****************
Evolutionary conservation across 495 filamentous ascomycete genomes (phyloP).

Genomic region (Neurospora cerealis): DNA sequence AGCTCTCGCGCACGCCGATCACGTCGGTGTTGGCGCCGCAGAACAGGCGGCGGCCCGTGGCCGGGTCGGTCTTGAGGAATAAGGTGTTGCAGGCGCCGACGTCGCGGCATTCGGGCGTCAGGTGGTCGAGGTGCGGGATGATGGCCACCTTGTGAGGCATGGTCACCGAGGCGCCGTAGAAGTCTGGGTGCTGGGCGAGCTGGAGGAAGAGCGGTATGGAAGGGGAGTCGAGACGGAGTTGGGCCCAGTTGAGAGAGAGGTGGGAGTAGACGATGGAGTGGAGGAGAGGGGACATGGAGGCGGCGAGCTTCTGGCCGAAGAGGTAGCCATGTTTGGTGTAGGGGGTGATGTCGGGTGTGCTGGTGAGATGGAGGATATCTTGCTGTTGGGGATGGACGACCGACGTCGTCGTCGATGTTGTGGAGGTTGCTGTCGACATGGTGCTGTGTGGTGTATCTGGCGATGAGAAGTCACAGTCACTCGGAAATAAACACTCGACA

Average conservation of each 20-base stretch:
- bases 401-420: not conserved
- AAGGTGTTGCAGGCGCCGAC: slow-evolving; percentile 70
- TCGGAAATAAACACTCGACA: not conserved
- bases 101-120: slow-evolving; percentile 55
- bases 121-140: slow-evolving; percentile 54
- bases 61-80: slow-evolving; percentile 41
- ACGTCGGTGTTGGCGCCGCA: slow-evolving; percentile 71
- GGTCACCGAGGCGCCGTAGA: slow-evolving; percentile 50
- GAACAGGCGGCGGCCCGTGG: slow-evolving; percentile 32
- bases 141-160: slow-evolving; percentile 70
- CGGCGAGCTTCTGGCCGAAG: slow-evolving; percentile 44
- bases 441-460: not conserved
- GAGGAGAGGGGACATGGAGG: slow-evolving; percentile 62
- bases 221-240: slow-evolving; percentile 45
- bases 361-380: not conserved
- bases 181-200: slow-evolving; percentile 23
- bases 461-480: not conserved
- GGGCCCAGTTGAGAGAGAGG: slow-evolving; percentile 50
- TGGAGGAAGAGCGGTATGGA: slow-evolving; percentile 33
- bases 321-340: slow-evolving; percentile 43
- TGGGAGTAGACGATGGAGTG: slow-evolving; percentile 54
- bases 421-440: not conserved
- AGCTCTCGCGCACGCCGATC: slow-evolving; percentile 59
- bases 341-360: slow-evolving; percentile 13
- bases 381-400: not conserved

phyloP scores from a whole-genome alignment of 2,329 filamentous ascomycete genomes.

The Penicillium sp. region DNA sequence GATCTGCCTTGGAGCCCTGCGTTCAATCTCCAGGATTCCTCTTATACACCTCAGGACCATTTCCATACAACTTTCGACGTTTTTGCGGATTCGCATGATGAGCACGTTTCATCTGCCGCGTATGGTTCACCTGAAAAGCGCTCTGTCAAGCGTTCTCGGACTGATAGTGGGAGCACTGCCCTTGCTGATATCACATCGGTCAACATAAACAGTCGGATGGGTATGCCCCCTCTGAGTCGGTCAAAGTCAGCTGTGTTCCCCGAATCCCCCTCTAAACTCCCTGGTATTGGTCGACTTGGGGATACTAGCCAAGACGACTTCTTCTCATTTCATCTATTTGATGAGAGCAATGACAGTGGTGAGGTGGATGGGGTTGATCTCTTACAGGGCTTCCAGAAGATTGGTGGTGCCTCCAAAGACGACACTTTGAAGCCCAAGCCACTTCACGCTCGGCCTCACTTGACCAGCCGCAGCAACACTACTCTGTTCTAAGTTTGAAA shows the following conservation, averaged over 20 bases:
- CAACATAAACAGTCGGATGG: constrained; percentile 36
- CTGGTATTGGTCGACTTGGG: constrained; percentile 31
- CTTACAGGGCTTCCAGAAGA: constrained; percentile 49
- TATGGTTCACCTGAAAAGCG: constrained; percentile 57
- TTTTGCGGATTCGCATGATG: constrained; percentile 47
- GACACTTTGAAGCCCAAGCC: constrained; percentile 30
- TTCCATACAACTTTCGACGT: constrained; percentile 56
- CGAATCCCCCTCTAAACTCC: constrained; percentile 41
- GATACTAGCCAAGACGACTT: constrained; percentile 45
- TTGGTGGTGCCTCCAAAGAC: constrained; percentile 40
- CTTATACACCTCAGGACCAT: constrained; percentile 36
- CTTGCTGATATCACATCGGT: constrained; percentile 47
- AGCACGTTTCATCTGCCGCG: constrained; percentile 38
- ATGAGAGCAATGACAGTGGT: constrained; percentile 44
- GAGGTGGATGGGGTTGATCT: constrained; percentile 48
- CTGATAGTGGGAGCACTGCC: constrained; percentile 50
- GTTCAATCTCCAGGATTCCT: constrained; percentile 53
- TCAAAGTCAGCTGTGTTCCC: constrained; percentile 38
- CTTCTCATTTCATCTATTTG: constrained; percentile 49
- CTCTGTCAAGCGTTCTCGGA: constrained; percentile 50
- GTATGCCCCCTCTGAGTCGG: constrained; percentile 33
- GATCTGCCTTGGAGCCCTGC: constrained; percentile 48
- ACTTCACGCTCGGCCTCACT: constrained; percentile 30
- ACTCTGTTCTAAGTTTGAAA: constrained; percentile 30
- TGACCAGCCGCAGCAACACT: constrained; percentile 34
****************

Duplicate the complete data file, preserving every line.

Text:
Evolutionary conservation across 495 filamentous ascomycete genomes (phyloP).

Genomic region (Neurospora cerealis): DNA sequence AGCTCTCGCGCACGCCGATCACGTCGGTGTTGGCGCCGCAGAACAGGCGGCGGCCCGTGGCCGGGTCGGTCTTGAGGAATAAGGTGTTGCAGGCGCCGACGTCGCGGCATTCGGGCGTCAGGTGGTCGAGGTGCGGGATGATGGCCACCTTGTGAGGCATGGTCACCGAGGCGCCGTAGAAGTCTGGGTGCTGGGCGAGCTGGAGGAAGAGCGGTATGGAAGGGGAGTCGAGACGGAGTTGGGCCCAGTTGAGAGAGAGGTGGGAGTAGACGATGGAGTGGAGGAGAGGGGACATGGAGGCGGCGAGCTTCTGGCCGAAGAGGTAGCCATGTTTGGTGTAGGGGGTGATGTCGGGTGTGCTGGTGAGATGGAGGATATCTTGCTGTTGGGGATGGACGACCGACGTCGTCGTCGATGTTGTGGAGGTTGCTGTCGACATGGTGCTGTGTGGTGTATCTGGCGATGAGAAGTCACAGTCACTCGGAAATAAACACTCGACA

Average conservation of each 20-base stretch:
- bases 401-420: not conserved
- AAGGTGTTGCAGGCGCCGAC: slow-evolving; percentile 70
- TCGGAAATAAACACTCGACA: not conserved
- bases 101-120: slow-evolving; percentile 55
- bases 121-140: slow-evolving; percentile 54
- bases 61-80: slow-evolving; percentile 41
- ACGTCGGTGTTGGCGCCGCA: slow-evolving; percentile 71
- GGTCACCGAGGCGCCGTAGA: slow-evolving; percentile 50
- GAACAGGCGGCGGCCCGTGG: slow-evolving; percentile 32
- bases 141-160: slow-evolving; percentile 70
- CGGCGAGCTTCTGGCCGAAG: slow-evolving; percentile 44
- bases 441-460: not conserved
- GAGGAGAGGGGACATGGAGG: slow-evolving; percentile 62
- bases 221-240: slow-evolving; percentile 45
- bases 361-380: not conserved
- bases 181-200: slow-evolving; percentile 23
- bases 461-480: not conserved
- GGGCCCAGTTGAGAGAGAGG: slow-evolving; percentile 50
- TGGAGGAAGAGCGGTATGGA: slow-evolving; percentile 33
- bases 321-340: slow-evolving; percentile 43
- TGGGAGTAGACGATGGAGTG: slow-evolving; percentile 54
- bases 421-440: not conserved
- AGCTCTCGCGCACGCCGATC: slow-evolving; percentile 59
- bases 341-360: slow-evolving; percentile 13
- bases 381-400: not conserved

phyloP scores from a whole-genome alignment of 2,329 filamentous ascomycete genomes.

The Penicillium sp. region DNA sequence GATCTGCCTTGGAGCCCTGCGTTCAATCTCCAGGATTCCTCTTATACACCTCAGGACCATTTCCATACAACTTTCGACGTTTTTGCGGATTCGCATGATGAGCACGTTTCATCTGCCGCGTATGGTTCACCTGAAAAGCGCTCTGTCAAGCGTTCTCGGACTGATAGTGGGAGCACTGCCCTTGCTGATATCACATCGGTCAACATAAACAGTCGGATGGGTATGCCCCCTCTGAGTCGGTCAAAGTCAGCTGTGTTCCCCGAATCCCCCTCTAAACTCCCTGGTATTGGTCGACTTGGGGATACTAGCCAAGACGACTTCTTCTCATTTCATCTATTTGATGAGAGCAATGACAGTGGTGAGGTGGATGGGGTTGATCTCTTACAGGGCTTCCAGAAGATTGGTGGTGCCTCCAAAGACGACACTTTGAAGCCCAAGCCACTTCACGCTCGGCCTCACTTGACCAGCCGCAGCAACACTACTCTGTTCTAAGTTTGAAA shows the following conservation, averaged over 20 bases:
- CAACATAAACAGTCGGATGG: constrained; percentile 36
- CTGGTATTGGTCGACTTGGG: constrained; percentile 31
- CTTACAGGGCTTCCAGAAGA: constrained; percentile 49
- TATGGTTCACCTGAAAAGCG: constrained; percentile 57
- TTTTGCGGATTCGCATGATG: constrained; percentile 47
- GACACTTTGAAGCCCAAGCC: constrained; percentile 30
- TTCCATACAACTTTCGACGT: constrained; percentile 56
- CGAATCCCCCTCTAAACTCC: constrained; percentile 41
- GATACTAGCCAAGACGACTT: constrained; percentile 45
- TTGGTGGTGCCTCCAAAGAC: constrained; percentile 40
- CTTATACACCTCAGGACCAT: constrained; percentile 36
- CTTGCTGATATCACATCGGT: constrained; percentile 47
- AGCACGTTTCATCTGCCGCG: constrained; percentile 38
- ATGAGAGCAATGACAGTGGT: constrained; percentile 44
- GAGGTGGATGGGGTTGATCT: constrained; percentile 48
- CTGATAGTGGGAGCACTGCC: constrained; percentile 50
- GTTCAATCTCCAGGATTCCT: constrained; percentile 53
- TCAAAGTCAGCTGTGTTCCC: constrained; percentile 38
- CTTCTCATTTCATCTATTTG: constrained; percentile 49
- CTCTGTCAAGCGTTCTCGGA: constrained; percentile 50
- GTATGCCCCCTCTGAGTCGG: constrained; percentile 33
- GATCTGCCTTGGAGCCCTGC: constrained; percentile 48
- ACTTCACGCTCGGCCTCACT: constrained; percentile 30
- ACTCTGTTCTAAGTTTGAAA: constrained; percentile 30
- TGACCAGCCGCAGCAACACT: constrained; percentile 34